It is what is on the inside that matters the most. God looks at the heart, and if you were to do a worldwide poll – outside of social media – people would report feeling most connected to and influenced by people because of who they were on the inside, not the outside.

Before I met Denise there were countless people who saw me for me. I didn’t know it though. I was too distracted performing and achieving, and so I misinterpreted their acceptance and love. It happened that the more I excelled, the more well-loved I felt, and so I developed a deep need for status, success and being impressive. I wanted to stand out; I wanted to be seen.

I’ll never forget the first ten minutes of my first therapy appointment. Denise sat across from me silently. She was waiting for me to finish. She had asked me who I was, and I spent five minutes listing out the things I did.

Allowing silence to fill the room, she said: I didn’t ask you what you do. I asked you who you are.


I was confused. She went deeper though and without hesitation.

I am not impressed by what you do. I am eager to learn who you are – that’s what matters. I work with a lot of people who do a lot of impressive things, but you need to know that those things don’t even stir me. 

That was it. Denise called me out and called me up. She was the first person who challenged me to see myself differently. I had never thought that way before.  My whole life was an effort to do things well enough that I would be seen or noticed.

Before we were formed, God knew us. He had planned for us, and waited for the perfect timing to give us breathe. He loved us before we even existed and were capable of doing anything – because He loves us for who He made us to be, not what we do. He gave you an assignment and our free will leaves the activation of that calling up to us. His love for us is detached from how we show up for our assignment – there is nothing we can do to make Him love us more, and nothing we can do to make Him love us less.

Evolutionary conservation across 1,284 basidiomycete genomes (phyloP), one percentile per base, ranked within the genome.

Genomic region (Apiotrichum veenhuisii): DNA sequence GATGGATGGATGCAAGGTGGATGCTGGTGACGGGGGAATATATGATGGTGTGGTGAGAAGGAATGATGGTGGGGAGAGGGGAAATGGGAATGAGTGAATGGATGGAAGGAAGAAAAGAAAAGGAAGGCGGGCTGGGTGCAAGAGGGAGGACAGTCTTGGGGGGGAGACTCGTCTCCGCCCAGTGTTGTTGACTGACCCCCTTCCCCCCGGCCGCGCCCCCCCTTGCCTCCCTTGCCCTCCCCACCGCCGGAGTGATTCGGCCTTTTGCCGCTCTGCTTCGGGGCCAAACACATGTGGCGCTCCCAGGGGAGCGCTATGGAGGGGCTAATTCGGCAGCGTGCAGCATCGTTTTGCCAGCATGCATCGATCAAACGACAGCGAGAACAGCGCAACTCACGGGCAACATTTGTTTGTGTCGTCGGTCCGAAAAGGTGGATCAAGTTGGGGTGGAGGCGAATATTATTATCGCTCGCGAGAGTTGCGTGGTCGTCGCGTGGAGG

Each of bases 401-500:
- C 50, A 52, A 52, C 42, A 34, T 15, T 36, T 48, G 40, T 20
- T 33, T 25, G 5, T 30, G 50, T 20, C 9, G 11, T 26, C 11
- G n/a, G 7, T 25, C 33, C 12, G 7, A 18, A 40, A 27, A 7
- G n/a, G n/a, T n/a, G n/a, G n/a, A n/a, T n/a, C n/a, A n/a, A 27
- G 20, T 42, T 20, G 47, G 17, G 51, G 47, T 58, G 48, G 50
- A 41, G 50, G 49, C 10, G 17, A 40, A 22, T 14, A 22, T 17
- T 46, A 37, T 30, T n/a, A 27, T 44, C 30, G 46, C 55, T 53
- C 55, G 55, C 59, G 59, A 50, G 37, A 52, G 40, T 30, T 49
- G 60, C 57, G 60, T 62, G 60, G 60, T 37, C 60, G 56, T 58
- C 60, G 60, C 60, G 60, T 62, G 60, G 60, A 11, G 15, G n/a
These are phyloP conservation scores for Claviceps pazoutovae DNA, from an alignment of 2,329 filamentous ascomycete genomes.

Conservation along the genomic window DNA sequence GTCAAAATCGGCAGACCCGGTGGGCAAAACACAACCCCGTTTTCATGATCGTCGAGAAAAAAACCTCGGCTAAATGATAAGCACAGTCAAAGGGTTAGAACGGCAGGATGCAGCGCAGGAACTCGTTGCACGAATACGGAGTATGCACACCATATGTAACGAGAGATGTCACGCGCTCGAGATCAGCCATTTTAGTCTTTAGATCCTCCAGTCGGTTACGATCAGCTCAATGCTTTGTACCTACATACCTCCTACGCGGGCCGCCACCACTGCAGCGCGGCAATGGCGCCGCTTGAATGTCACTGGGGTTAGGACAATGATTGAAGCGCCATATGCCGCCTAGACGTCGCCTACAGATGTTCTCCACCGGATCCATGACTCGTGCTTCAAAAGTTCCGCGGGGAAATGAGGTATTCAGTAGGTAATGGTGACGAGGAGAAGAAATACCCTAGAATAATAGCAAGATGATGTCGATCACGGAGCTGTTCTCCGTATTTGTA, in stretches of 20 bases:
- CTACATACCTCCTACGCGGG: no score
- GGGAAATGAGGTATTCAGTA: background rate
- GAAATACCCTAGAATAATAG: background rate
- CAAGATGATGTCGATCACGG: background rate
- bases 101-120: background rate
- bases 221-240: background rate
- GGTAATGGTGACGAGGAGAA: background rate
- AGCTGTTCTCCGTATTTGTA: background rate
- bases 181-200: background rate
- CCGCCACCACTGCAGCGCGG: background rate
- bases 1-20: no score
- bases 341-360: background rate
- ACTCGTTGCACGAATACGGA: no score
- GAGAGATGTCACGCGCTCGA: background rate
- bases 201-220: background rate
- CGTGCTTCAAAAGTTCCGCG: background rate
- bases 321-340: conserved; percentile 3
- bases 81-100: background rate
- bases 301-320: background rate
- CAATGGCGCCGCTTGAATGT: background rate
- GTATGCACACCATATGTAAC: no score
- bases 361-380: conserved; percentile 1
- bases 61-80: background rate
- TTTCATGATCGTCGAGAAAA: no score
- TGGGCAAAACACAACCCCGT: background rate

In fact, God’s not impressed with you. You have however made an impression on His heart, and that’s a distinct difference. How could He be impressed with you simply giving back to the world what He first placed in you?

When we are faithful to the assignment divinely placed in us, we don’t earn more love, but we will experience more peace. (Isaiah 26:3)

Peace is what I felt as I continued to meet with Denise. In her presence I knew she wouldn’t care what I had accomplished that week, how much revenue my business had brought in or how brilliant or void my writing had been. She detached my value from those things and she leaned in to listen closer to the ponderings of my heart – to the part of me that makes me really me.

This is me leaning into you.

You can let your guard down. I don’t really care where you came from, who you know or what you can list out that qualifies you to be someone of importance – because you are important separate from all of those things.

And I’m not sure if you have ever considered this, but you know the most powerful being in the universe. God, the king of everything, is your friend – and He loves you so much that He calls you His child.


Approximately 2.8 million Americans have binge eating disorder, according to NEDA. It is the most common eating disorder in the United States.

It affects individuals of all ages, genders, races and ethnicities; an estimated 60% of cases occur among women. Binge eating disorder affects 3.5% of women, 2% of men and 1.6% of adolescents in the United States. So it is no wonder that so many of us wonder how to stop binge eating.

The typical age range of those who experience binge eating disorder is broader than that of eating disorders. Generally, binge eating disorder is most common in adulthood, specifically early adulthood for women and midlife for men. Research shows many binge eating behaviors first develop in teenage years and early adulthood.


  • It is the use of food beyond what is pleasurable or intended.
  • The overconsumption of food for avoidance or pain-relief.